Deprecated
This feature is no longer recommended. Though some browsers might still support it, it may have already been removed from the relevant web standards, may be in the process of being dropped, or may only be kept for compatibility purposes. Avoid using it, and update existing code if possible; see the compatibility table at the bottom of this page to guide your decision. Be aware that this feature may cease to work at any time.

Note: WebVR API is replaced by WebXR API. WebVR was never ratified as a standard, was implemented and enabled by default in very few browsers and supported a small number of devices.

WebVR provides support for exposing virtual reality devices — for example, head-mounted displays like the Oculus Rift or HTC Vive — to web apps, enabling developers to translate position and movement information from the display into movement around a 3D scene. This has numerous, interesting applications, from virtual product tours and interactive training apps to immersive first-person games.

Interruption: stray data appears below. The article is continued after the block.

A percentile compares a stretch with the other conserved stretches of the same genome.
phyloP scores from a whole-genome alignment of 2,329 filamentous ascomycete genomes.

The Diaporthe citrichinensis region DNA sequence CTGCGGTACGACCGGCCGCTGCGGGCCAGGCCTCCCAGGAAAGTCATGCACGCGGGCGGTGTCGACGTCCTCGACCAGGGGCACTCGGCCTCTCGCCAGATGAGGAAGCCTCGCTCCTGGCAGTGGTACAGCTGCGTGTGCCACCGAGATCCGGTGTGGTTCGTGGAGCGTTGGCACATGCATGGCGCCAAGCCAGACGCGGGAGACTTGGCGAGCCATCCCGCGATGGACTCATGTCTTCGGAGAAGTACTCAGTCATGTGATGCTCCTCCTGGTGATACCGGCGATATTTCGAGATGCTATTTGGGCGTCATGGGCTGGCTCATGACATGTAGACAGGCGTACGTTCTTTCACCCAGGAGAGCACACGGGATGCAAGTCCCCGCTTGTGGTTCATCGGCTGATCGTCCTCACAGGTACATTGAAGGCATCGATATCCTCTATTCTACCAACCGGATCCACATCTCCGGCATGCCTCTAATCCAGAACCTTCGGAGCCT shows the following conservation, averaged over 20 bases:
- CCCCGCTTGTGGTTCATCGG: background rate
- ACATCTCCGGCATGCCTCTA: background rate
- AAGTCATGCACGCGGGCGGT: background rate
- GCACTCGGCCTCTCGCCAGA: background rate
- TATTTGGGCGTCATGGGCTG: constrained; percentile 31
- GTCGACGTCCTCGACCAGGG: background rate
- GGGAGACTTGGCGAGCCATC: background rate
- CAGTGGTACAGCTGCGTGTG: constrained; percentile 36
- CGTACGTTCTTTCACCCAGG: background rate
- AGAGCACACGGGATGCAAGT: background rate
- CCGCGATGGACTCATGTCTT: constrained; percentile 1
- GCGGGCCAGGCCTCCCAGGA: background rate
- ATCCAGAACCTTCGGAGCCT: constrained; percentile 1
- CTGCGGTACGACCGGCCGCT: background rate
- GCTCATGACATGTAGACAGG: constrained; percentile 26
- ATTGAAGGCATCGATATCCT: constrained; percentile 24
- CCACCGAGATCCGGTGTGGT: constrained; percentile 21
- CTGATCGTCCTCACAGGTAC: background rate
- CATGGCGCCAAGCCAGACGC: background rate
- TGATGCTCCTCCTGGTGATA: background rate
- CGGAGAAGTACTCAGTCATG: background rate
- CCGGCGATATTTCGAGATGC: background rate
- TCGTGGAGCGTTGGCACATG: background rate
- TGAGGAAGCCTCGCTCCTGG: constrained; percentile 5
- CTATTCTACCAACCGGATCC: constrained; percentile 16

Concepts and usage

Any VR devices attached to your computer will be returned by the Navigator.getVRDisplays() method; each one will be represented by a VRDisplay object.

Sketch of a person in a chair with wearing goggles labelled "Head mounted display (HMD)" facing a monitor with a webcam labelled "Position sensor"

VRDisplay is the central interface in the WebVR API — via its properties and methods you can access functionality to:

  • Retrieve useful information to allow us to identify the display, what capabilities it has, controllers associated with it, and more.
  • Retrieve frame data for each frame of content you you want to present in a display, and submit those frames for display at a consistent rate.